Fifty Serco evictions have been halted

Serco

Campaigners say evictions are often illegal 

8th August 2019 by Robert Armour 0 Comments

Fifty eviction attempts by Serco have been blocked by Glasgow Sheriff Court, it has been revealed.  

Campaigners now say the scale of intervention by the court raises serious questions about the private company’s evictions policy.

Lawyers representing people affected by the policy argue that lock change evictions without court orders are unlawful. They are seeking interim interdicts from the Sheriff Court on a case-by-case basis as a means of protecting people at risk of summary eviction, while the law is being clarified.

The blocking of the lock-change evictions will put pressure on Serco to pause all its lock changes while the law is being clarified.

The Scottish Refugee Council (SRC) said it is aware of three people who have been made homeless as a result of evictions in the past fortnight.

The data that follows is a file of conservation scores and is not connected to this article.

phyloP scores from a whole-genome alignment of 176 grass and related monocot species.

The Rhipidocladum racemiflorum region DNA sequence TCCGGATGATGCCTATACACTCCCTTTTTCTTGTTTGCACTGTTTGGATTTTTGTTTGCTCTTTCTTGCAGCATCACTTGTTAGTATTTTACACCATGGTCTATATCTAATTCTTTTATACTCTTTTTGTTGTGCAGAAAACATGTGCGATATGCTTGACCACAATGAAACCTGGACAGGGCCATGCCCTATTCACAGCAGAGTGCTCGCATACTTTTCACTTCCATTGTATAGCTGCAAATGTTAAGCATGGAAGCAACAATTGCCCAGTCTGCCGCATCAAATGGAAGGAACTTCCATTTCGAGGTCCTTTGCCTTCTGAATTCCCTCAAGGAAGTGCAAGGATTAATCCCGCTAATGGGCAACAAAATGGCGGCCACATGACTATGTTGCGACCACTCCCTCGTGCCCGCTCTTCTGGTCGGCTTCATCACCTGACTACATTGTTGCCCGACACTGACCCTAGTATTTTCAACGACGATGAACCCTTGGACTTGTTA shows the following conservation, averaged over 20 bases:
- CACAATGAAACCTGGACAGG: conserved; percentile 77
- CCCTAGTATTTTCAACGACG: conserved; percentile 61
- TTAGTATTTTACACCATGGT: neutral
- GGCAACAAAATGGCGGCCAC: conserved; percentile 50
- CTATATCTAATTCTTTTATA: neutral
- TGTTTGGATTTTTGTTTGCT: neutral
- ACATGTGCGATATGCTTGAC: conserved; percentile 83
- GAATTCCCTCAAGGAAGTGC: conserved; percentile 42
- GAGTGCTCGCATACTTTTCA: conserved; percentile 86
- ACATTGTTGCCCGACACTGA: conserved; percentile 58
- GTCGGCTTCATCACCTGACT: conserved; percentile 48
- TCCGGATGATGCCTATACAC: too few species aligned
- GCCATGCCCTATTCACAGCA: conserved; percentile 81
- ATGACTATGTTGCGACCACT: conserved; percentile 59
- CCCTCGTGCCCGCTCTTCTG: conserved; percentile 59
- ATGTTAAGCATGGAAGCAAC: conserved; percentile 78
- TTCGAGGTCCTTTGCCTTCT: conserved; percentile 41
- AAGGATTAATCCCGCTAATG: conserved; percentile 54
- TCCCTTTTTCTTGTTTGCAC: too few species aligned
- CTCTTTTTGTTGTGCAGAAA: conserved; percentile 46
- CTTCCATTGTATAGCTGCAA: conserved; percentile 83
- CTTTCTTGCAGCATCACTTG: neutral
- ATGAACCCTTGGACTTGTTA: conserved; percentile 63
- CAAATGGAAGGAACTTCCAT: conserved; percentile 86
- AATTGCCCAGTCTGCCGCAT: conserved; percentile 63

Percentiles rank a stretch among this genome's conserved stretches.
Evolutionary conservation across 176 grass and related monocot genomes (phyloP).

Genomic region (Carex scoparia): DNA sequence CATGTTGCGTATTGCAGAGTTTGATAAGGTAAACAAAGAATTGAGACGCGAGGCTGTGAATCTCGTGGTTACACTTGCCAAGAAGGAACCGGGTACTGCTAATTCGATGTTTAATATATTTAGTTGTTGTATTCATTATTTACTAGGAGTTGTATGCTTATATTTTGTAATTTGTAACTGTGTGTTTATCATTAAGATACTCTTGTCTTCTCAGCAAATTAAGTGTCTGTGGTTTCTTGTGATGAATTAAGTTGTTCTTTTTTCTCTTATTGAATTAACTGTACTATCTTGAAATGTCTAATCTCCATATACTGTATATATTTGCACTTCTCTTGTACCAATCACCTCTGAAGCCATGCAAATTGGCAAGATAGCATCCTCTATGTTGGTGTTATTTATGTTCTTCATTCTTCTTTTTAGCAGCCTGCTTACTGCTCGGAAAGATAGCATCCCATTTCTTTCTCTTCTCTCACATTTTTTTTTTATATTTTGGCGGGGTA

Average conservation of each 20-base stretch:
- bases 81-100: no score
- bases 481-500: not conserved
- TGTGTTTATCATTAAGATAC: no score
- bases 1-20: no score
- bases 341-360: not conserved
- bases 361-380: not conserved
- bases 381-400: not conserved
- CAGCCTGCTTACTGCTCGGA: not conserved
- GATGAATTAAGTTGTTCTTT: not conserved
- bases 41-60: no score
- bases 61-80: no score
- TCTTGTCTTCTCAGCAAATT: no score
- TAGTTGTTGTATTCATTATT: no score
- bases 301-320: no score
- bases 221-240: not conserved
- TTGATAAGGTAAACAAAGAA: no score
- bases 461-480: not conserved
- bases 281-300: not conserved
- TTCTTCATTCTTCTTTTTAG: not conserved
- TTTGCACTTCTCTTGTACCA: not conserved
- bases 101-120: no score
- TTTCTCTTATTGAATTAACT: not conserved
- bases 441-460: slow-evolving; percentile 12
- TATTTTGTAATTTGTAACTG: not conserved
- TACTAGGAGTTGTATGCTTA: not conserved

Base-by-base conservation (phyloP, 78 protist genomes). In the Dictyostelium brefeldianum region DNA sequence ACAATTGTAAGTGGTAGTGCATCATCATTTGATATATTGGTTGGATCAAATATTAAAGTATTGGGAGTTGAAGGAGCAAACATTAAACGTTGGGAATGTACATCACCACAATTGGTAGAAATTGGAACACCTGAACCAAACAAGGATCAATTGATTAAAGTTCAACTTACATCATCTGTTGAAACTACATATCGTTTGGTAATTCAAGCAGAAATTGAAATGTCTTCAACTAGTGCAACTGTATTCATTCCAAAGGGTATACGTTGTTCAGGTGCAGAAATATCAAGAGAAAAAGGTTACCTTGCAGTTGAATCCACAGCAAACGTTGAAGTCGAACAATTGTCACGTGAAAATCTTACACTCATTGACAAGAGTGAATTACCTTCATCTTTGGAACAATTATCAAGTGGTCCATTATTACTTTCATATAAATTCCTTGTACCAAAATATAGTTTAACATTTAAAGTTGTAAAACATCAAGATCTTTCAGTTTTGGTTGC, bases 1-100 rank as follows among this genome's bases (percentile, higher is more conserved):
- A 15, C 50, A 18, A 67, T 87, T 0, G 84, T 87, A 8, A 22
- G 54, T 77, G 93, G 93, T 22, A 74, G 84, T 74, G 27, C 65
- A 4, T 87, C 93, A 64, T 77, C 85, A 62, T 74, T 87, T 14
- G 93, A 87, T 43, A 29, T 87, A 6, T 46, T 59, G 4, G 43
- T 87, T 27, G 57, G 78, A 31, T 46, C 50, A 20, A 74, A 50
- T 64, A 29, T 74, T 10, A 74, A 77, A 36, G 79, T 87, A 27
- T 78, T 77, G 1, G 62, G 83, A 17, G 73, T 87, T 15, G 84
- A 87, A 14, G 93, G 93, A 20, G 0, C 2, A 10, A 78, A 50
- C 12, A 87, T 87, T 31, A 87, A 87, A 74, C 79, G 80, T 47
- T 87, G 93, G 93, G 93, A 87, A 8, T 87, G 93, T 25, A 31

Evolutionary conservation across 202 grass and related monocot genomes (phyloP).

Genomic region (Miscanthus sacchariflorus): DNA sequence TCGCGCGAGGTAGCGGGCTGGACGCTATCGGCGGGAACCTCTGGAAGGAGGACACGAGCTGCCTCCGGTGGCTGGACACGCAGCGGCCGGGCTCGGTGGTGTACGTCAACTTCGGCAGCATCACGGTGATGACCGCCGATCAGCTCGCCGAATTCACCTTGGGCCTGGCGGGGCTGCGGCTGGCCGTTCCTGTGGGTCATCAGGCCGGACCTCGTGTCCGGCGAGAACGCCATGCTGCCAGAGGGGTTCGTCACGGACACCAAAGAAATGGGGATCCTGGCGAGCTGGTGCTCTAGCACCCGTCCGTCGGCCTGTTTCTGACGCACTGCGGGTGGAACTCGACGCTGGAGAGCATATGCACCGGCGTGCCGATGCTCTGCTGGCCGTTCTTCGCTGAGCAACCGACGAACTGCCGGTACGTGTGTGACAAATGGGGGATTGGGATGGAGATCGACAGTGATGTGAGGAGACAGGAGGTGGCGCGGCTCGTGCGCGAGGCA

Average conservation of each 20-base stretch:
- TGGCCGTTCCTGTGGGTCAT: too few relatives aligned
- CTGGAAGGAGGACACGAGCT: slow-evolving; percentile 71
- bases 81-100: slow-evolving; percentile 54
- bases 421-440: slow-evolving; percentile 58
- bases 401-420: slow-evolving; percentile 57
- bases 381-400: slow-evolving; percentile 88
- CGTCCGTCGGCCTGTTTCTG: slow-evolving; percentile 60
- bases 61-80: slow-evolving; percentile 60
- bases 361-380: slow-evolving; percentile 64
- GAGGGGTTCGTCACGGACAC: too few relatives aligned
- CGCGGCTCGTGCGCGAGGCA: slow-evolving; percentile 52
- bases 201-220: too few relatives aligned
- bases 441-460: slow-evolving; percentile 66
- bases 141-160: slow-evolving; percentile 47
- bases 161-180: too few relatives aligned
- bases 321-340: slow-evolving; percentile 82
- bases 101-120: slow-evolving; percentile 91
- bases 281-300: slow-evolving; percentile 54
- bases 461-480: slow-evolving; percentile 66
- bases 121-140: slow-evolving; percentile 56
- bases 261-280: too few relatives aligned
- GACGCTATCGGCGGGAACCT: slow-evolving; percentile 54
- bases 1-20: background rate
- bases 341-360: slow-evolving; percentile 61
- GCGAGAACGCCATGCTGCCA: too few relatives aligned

Graham O’Neill, policy manager at Scottish Refugee Council, said:  “These fifty interdicts are a significant milestone in the campaign against Serco and the Home Office’s inhumane treatment of people seeking refugee protection in Scotland. It’s time for Serco to commit to the lawful court order procedure which exists to protect people, giving them time to challenge potential evictions and avoid crisis situations such as this, where people are being forced into destitution and onto the streets.

“Until there is a final ruling on this legal case, we urge Serco to immediately stop making people homeless, and to stop spreading fear and anxiety among vulnerable, marginalised groups in Scotland.”

Fiona McPhail, principal solicitor at Shelter Scotland said:  “To achieve 50 interim interdicts so far is great news and just shows that there is a case to be heard. We would urge that Serco stop its programme of lock changes until the law has been clarified on whether these lock changes are lawful.

"Until then, as a group of housing lawyers in Glasgow, we will continue to work tirelessly to ensure that any person at risk of a lock change has access to legal advice so that their rights to a home may be defended.”